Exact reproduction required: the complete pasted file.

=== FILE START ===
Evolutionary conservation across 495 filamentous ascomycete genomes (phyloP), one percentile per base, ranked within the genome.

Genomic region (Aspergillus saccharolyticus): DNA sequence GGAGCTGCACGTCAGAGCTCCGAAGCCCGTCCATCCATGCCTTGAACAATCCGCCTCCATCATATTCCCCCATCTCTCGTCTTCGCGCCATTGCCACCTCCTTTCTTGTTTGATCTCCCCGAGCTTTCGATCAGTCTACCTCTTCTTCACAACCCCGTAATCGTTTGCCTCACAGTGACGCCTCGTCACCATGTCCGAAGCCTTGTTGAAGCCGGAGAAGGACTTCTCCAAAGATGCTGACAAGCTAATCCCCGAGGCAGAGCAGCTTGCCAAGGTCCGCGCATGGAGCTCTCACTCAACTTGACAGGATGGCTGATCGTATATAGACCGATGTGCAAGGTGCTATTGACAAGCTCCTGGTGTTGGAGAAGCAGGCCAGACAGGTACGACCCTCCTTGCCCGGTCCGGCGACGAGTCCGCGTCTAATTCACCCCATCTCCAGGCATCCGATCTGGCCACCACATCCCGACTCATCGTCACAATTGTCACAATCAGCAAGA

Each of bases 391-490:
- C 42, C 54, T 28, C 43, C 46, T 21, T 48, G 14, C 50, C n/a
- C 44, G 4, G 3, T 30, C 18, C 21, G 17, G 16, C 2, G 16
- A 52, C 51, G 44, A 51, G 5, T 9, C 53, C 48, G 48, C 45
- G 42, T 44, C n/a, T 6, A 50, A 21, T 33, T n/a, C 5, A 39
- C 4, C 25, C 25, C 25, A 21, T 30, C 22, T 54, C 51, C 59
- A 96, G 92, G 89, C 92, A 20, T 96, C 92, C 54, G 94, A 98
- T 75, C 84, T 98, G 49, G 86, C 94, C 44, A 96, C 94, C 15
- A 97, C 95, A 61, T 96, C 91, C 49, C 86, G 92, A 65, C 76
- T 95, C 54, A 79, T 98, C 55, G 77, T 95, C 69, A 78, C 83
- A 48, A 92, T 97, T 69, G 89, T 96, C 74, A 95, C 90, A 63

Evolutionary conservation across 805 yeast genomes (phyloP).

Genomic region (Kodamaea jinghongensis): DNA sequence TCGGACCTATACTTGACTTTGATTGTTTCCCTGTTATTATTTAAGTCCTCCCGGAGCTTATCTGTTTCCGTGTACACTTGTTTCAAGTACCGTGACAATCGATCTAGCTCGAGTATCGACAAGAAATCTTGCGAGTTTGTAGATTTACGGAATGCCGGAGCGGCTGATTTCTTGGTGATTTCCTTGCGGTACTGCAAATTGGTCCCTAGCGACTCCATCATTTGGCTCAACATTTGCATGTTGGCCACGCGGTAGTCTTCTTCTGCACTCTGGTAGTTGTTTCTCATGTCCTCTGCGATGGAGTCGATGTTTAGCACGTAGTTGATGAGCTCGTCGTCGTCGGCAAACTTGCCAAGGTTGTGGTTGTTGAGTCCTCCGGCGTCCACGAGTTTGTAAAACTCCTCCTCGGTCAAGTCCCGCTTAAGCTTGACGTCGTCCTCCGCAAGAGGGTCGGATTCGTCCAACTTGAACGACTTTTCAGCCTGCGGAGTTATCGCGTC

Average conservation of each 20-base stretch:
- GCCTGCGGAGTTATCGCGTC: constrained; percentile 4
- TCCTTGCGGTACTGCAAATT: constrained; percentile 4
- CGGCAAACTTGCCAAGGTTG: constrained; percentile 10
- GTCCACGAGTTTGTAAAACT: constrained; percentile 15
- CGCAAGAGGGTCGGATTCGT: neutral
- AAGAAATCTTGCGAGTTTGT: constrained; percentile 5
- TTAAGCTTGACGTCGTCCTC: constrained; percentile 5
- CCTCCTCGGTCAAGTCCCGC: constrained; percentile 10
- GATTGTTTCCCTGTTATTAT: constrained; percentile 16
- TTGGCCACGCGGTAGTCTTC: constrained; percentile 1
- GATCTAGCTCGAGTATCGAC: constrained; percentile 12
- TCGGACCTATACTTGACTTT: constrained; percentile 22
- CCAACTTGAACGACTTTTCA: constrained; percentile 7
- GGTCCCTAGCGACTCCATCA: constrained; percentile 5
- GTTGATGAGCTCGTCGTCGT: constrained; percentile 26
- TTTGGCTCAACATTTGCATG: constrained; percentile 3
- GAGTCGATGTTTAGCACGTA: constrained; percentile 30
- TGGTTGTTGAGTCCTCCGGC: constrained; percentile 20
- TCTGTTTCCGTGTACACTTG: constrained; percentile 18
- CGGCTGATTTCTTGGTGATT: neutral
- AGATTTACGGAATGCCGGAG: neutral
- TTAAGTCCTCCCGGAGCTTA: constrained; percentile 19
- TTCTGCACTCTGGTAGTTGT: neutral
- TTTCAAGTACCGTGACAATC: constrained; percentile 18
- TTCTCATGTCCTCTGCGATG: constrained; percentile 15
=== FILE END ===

Evolutionary conservation across 495 filamentous ascomycete genomes (phyloP), one percentile per base, ranked within the genome.

Genomic region (Aspergillus saccharolyticus): DNA sequence GGAGCTGCACGTCAGAGCTCCGAAGCCCGTCCATCCATGCCTTGAACAATCCGCCTCCATCATATTCCCCCATCTCTCGTCTTCGCGCCATTGCCACCTCCTTTCTTGTTTGATCTCCCCGAGCTTTCGATCAGTCTACCTCTTCTTCACAACCCCGTAATCGTTTGCCTCACAGTGACGCCTCGTCACCATGTCCGAAGCCTTGTTGAAGCCGGAGAAGGACTTCTCCAAAGATGCTGACAAGCTAATCCCCGAGGCAGAGCAGCTTGCCAAGGTCCGCGCATGGAGCTCTCACTCAACTTGACAGGATGGCTGATCGTATATAGACCGATGTGCAAGGTGCTATTGACAAGCTCCTGGTGTTGGAGAAGCAGGCCAGACAGGTACGACCCTCCTTGCCCGGTCCGGCGACGAGTCCGCGTCTAATTCACCCCATCTCCAGGCATCCGATCTGGCCACCACATCCCGACTCATCGTCACAATTGTCACAATCAGCAAGA

Each of bases 391-490:
- C 42, C 54, T 28, C 43, C 46, T 21, T 48, G 14, C 50, C n/a
- C 44, G 4, G 3, T 30, C 18, C 21, G 17, G 16, C 2, G 16
- A 52, C 51, G 44, A 51, G 5, T 9, C 53, C 48, G 48, C 45
- G 42, T 44, C n/a, T 6, A 50, A 21, T 33, T n/a, C 5, A 39
- C 4, C 25, C 25, C 25, A 21, T 30, C 22, T 54, C 51, C 59
- A 96, G 92, G 89, C 92, A 20, T 96, C 92, C 54, G 94, A 98
- T 75, C 84, T 98, G 49, G 86, C 94, C 44, A 96, C 94, C 15
- A 97, C 95, A 61, T 96, C 91, C 49, C 86, G 92, A 65, C 76
- T 95, C 54, A 79, T 98, C 55, G 77, T 95, C 69, A 78, C 83
- A 48, A 92, T 97, T 69, G 89, T 96, C 74, A 95, C 90, A 63

Evolutionary conservation across 805 yeast genomes (phyloP).

Genomic region (Kodamaea jinghongensis): DNA sequence TCGGACCTATACTTGACTTTGATTGTTTCCCTGTTATTATTTAAGTCCTCCCGGAGCTTATCTGTTTCCGTGTACACTTGTTTCAAGTACCGTGACAATCGATCTAGCTCGAGTATCGACAAGAAATCTTGCGAGTTTGTAGATTTACGGAATGCCGGAGCGGCTGATTTCTTGGTGATTTCCTTGCGGTACTGCAAATTGGTCCCTAGCGACTCCATCATTTGGCTCAACATTTGCATGTTGGCCACGCGGTAGTCTTCTTCTGCACTCTGGTAGTTGTTTCTCATGTCCTCTGCGATGGAGTCGATGTTTAGCACGTAGTTGATGAGCTCGTCGTCGTCGGCAAACTTGCCAAGGTTGTGGTTGTTGAGTCCTCCGGCGTCCACGAGTTTGTAAAACTCCTCCTCGGTCAAGTCCCGCTTAAGCTTGACGTCGTCCTCCGCAAGAGGGTCGGATTCGTCCAACTTGAACGACTTTTCAGCCTGCGGAGTTATCGCGTC

Average conservation of each 20-base stretch:
- GCCTGCGGAGTTATCGCGTC: constrained; percentile 4
- TCCTTGCGGTACTGCAAATT: constrained; percentile 4
- CGGCAAACTTGCCAAGGTTG: constrained; percentile 10
- GTCCACGAGTTTGTAAAACT: constrained; percentile 15
- CGCAAGAGGGTCGGATTCGT: neutral
- AAGAAATCTTGCGAGTTTGT: constrained; percentile 5
- TTAAGCTTGACGTCGTCCTC: constrained; percentile 5
- CCTCCTCGGTCAAGTCCCGC: constrained; percentile 10
- GATTGTTTCCCTGTTATTAT: constrained; percentile 16
- TTGGCCACGCGGTAGTCTTC: constrained; percentile 1
- GATCTAGCTCGAGTATCGAC: constrained; percentile 12
- TCGGACCTATACTTGACTTT: constrained; percentile 22
- CCAACTTGAACGACTTTTCA: constrained; percentile 7
- GGTCCCTAGCGACTCCATCA: constrained; percentile 5
- GTTGATGAGCTCGTCGTCGT: constrained; percentile 26
- TTTGGCTCAACATTTGCATG: constrained; percentile 3
- GAGTCGATGTTTAGCACGTA: constrained; percentile 30
- TGGTTGTTGAGTCCTCCGGC: constrained; percentile 20
- TCTGTTTCCGTGTACACTTG: constrained; percentile 18
- CGGCTGATTTCTTGGTGATT: neutral
- AGATTTACGGAATGCCGGAG: neutral
- TTAAGTCCTCCCGGAGCTTA: constrained; percentile 19
- TTCTGCACTCTGGTAGTTGT: neutral
- TTTCAAGTACCGTGACAATC: constrained; percentile 18
- TTCTCATGTCCTCTGCGATG: constrained; percentile 15